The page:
CV arrests teach COE students lesson



CF high school teacher, Douglas Wilkinson, was recently arrested for stealing medicine. UNI students weighed in on the charges


College of Education (COE) students got a glimpse into the future public scrutiny that could await them in the firld. Two local educators — Cedar Falls High School teacher Douglas Wilkinson and Kingsley Elementrary School principal Amber Dietz were recently arrested. Wilkinson was charged with prescription drug theft, while Dietz was chargd with an OWI.

These cases have raised questions for both students and faculty around the UNI campus, particularly for education majors who have to prepare themselves for a future of legal and ethical teaching and faculty members of UNI’s COE.

Some students were personally impacted by these cases, as many education majors either student teach or observe at Cedar Falls or Waterloo schools.

Junior elementary and early childhood education major, Jamie McCarty had Wilkinson as a teacher when she attended Cedar Falls High School.

“It’s sad because he was actually my favorite teacher,” McCarty said. “People are always going through their own struggles, but teachers will always be in the spotlight.”

Is it fair that teachers are held to higher expectations and more publicly scrutinized when they break the law? McCarty says yes and no.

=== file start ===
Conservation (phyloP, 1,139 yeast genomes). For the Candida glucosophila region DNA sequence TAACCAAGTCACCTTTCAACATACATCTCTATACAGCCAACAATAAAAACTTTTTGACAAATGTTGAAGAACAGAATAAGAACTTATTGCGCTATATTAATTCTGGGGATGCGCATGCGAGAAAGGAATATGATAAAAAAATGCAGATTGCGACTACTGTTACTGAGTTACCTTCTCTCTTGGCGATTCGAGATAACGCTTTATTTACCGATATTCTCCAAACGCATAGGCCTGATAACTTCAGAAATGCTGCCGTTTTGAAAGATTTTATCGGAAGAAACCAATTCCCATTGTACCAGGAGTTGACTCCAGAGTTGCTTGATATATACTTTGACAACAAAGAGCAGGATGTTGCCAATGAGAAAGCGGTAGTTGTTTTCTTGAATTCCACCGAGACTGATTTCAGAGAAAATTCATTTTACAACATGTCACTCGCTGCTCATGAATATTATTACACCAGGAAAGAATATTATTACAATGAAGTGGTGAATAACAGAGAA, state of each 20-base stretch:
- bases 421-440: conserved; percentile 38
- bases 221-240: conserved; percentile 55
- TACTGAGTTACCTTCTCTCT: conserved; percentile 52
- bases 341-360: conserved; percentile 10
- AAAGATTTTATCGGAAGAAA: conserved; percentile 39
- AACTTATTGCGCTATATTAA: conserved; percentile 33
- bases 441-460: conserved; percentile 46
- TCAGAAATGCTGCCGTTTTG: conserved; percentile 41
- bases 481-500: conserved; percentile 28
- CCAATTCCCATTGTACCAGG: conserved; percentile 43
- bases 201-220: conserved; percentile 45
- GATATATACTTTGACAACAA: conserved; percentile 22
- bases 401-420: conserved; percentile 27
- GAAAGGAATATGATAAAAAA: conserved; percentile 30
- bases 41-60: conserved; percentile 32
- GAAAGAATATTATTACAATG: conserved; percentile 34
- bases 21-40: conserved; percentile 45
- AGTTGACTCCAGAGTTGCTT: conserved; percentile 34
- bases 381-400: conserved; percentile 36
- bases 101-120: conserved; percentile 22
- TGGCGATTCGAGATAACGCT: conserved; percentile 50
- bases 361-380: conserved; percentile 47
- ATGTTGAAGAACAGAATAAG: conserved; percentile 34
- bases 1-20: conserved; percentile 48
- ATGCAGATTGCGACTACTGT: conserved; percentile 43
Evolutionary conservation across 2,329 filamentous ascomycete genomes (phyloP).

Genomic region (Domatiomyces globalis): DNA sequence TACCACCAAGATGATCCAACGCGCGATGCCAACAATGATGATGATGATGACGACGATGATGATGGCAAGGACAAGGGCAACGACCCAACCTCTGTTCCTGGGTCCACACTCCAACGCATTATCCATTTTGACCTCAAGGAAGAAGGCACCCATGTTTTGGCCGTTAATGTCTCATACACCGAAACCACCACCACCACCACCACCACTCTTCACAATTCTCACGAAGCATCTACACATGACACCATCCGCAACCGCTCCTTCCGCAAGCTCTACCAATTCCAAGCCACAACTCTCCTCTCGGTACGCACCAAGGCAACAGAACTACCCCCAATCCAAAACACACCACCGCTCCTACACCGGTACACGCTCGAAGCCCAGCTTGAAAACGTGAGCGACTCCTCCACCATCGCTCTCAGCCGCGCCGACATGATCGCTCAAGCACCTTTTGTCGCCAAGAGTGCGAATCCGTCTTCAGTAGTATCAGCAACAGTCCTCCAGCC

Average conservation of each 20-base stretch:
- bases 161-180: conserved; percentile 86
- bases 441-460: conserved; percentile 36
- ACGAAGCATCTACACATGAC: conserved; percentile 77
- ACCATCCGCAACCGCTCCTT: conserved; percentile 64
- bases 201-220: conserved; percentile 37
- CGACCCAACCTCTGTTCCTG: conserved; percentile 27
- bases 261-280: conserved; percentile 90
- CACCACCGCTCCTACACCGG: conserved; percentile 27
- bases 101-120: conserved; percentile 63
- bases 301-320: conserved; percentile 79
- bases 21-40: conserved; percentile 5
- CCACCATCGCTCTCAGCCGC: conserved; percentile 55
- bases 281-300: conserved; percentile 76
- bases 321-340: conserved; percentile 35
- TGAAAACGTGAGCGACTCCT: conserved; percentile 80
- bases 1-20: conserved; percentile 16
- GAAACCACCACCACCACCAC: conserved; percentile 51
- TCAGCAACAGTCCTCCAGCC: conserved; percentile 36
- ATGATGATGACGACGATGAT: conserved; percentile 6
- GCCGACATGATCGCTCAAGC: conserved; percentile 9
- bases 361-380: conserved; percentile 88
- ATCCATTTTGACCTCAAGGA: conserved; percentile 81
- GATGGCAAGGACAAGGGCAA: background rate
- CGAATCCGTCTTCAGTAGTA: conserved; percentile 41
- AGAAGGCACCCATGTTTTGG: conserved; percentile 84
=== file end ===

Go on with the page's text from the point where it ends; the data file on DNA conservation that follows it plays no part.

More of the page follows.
“Do teachers deserve to receive more judgement? Not at all,” McCarty said. “However, teachers are the people who we trust with our children every day. We expect them to be good role models and to always do the right thing, just like we hope our children will do. Naturally, we are going to hold our teachers to higher standards than anyone else.”

James Cryer, coordinator of elementary education at UNI, also believes that teachers should be held accountable for their actions if they break the law and should be held to higher expectations.

“Public school employees are role models to children and youth,” Cryer said. “This position is an honor and privilege and does come with higher levels of responsibility than most professions.”

McCarty also discussed the need to watch what one says and does as a teacher. She said that one of her education professors had recently presented a lecture on what not to say to future students, as well as related issues, such as what not to post on social media.

“Basically, if you feel that you can say it to your grandma and your five-year-old nephew, you should be safe,” McCarty said.

Cryer said that education majors should be advised to follow the “Code of Professional Conduct and Ethics” set up by the Iowa Board of Educational Examiners. This code includes abiding to state and local laws.

One of the biggest questions that has been raised is whether the illegal behaviors of teachers, principals and all others who work with children is excusable.

Freshman social science major, Mady Sheets, said that, although teachers are human and accidents happen, their actions will still impact children, whether positive or negative.

“People are people and they are going to make mistakes, but if you’re working in a setting with adolescents and teenagers who are going out into the real world, you need to watch what kind of image you’re producing for them,” Sheets said.

Sheets does not, however, think these specific cases are leaving a bad taste in people’s mouths about teachers, especially about those in the local community.

“This kind of thing could happen to anyone,” Sheets said. “It coincidentally happened to be two school figures in the Waterloo-Cedar Falls area who got into legal trouble. It happens.”